California’s Damaging Phone or Electrical Line Laws Penal Code 591

Definition of damaging phone or electrical lines

California’s damaging a phone or electrical line law is defined under Penal Code 591. The statute makes it illegal to purposely and maliciously damage, obstruct, remove, disconnect, or otherwise injure wires, cables, or any equipment that is used for a telephone, cable, or electric service.

What does it mean to violate Penal Code 591 PC?

An individual is guilty of violating this law if they:

  • Maliciously and illegally/unlawfully,
  • Took down, cut, removed, disconnected, obstructed, or injured,
  • A telephone line, telegraph, cable service, electric lines, or other related equipment.

Examples:

  • Cutting a neighbor’s cable line out of spite or revenge;
  • Removing batteries from a portable phone in an attempt to prevent someone else from using it;
  • Damaging the phone lines with criminal intent, i.e. in order to commit assault, battery, abuse, burglary, murder, or some other crime.

Similar Offenses

California’s Penal Code 631 wiretapping;

It’s considered a crime to wiretap or tap someone’s telephone line without their permission unless you are part of law enforcement.

California’s Penal Code 594 vandalism;

This law makes it a crime to willfully and maliciously deface another person’s property with graffiti, markings, or otherwise damaging or destroying said property.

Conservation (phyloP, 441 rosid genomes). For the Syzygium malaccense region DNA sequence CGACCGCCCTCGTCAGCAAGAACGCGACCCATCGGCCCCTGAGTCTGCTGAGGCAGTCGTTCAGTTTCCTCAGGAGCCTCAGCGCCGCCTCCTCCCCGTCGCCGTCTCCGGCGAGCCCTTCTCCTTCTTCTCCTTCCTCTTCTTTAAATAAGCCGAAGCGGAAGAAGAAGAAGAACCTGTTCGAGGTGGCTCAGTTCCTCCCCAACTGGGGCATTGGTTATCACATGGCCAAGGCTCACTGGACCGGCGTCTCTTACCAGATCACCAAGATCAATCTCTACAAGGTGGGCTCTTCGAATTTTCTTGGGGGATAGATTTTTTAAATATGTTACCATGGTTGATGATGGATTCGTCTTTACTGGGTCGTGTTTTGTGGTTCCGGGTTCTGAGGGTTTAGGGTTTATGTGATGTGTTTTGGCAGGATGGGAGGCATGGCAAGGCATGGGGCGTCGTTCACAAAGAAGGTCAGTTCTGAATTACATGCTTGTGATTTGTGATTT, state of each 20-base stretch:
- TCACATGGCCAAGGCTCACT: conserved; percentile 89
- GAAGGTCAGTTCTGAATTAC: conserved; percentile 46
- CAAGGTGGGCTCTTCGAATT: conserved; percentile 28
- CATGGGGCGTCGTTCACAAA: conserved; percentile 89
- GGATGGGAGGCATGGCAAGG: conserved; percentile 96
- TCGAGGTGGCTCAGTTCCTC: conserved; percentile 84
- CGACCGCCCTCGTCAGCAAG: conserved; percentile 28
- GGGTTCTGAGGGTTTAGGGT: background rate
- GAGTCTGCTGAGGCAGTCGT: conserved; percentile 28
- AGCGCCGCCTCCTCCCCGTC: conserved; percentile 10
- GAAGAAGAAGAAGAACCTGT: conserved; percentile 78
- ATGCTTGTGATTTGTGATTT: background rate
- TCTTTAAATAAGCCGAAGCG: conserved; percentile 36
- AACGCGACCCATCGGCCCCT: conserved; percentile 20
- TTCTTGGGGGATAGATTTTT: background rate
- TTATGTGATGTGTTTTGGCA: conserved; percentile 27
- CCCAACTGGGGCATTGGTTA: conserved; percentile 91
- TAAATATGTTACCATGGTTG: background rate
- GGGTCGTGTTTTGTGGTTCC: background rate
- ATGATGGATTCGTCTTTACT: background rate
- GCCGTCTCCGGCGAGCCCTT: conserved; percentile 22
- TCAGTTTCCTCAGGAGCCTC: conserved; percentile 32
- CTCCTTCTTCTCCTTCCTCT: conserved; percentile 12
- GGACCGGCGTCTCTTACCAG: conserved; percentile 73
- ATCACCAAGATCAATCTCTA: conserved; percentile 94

Associated/Related Offenses

California’s Penal Code 646.9 stalking;

Constantly following, harassing, and/or threatening someone else to the extent that they fear for their safety and/or the safety of their family members is prohibited under this statute.

California’s Harassment Laws;

General/Simple Harassment;

Also known as basic harassment, California defines sexual harassment under its labor laws which separate it into the following sections:

Quid Pro Quo; situations where one’s employment depends on accepting the unwanted sexual advancements from the supervisor, hiring manager, or a higher up employee.

Hostile Work Environment; inappropriate and/or unwelcome sexual behavior/conduct at work which is severe or pervasive that creates a hostile work environment. The sexual behavior, advances, and misconduct does not have to be direct and can affect more than one employee. A hostile work environment can include non-sexual behavior as well, such as harassment or bullying of a fellow colleague based on their ethnicity, disability, age, sexual orientation, or nationality.

California’s Penal Codes 422.55 Hate Crime Laws;